Government Set To Scrap COI On Its 65th Birthday

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The government looks set to take a radical decision with regard to its communications budget, currently worth £1bn a year. If it follows up on recommendations in a new report from the Cabinet Office, it will scrap the Central Office of Information, replacing it with a new body that will oversee all marketing and advertising.

The new body, called the Government Communications Centre (GCC), will be responsible for making sure that government activity is "concentrated in fewer areas of focus, so that communications is more effective and so the government is not aiming multiple messages at the same audience".

Of the government's £1bn spend in marcoms, £540m goes through the COI. This is sure to reduce as a result but it is not clear by how much. One area where the government was explicit however is staffing, with plans to cut 1000 jobs (which equates to a saving of £50m per year in wage).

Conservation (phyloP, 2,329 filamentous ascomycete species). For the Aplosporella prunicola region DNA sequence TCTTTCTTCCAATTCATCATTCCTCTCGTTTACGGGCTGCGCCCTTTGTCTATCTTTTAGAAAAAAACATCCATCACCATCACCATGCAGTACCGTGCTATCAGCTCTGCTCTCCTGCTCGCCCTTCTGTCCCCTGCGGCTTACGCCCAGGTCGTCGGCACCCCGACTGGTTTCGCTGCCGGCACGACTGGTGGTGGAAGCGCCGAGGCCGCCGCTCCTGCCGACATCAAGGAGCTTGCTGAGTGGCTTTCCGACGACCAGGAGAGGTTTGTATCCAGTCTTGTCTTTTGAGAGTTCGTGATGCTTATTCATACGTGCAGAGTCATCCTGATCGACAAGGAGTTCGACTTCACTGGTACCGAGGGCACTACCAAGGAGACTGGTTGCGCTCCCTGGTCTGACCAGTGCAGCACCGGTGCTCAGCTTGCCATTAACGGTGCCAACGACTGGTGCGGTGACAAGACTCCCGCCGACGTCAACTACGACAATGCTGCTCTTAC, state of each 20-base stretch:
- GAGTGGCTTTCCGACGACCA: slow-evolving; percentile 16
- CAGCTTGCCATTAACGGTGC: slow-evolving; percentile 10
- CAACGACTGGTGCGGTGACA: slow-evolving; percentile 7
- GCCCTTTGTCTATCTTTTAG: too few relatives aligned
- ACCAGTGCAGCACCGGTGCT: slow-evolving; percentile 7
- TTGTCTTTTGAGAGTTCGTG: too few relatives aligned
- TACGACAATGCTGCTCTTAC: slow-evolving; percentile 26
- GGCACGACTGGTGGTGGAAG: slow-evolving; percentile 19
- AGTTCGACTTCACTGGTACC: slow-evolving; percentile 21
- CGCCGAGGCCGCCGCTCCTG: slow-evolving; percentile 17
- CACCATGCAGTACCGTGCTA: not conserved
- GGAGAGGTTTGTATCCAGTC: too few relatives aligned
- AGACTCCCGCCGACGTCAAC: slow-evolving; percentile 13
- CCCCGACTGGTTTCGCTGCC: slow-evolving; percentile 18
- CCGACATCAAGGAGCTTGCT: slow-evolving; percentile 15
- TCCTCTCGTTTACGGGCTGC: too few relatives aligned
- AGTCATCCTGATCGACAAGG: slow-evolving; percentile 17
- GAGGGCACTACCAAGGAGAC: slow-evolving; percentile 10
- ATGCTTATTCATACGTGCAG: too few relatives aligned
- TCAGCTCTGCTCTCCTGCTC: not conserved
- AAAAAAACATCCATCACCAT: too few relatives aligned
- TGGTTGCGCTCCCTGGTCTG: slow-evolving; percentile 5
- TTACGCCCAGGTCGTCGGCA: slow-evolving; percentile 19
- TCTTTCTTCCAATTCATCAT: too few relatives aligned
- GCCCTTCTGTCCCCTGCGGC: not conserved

The COI was formed in 1946 but the current ConLib regime believes it has become too distant from government communication. It also believes that there is £50m worth of media space a year in government-owned assets, such as websites and building facia, which could be better utilised.

The change has brought a broadly positive response; Commenting on the Cabinet Office report, Advertising Association chief executive Tim Lefroy said: "It's a thumbs-up for paid communications at the heart of policy delivery. It reaffirms the role of the COI although the name might go. It recognises the major contribution advertisers, the media and agencies already make to society and paves the way for a constructive conversation about what more we might do."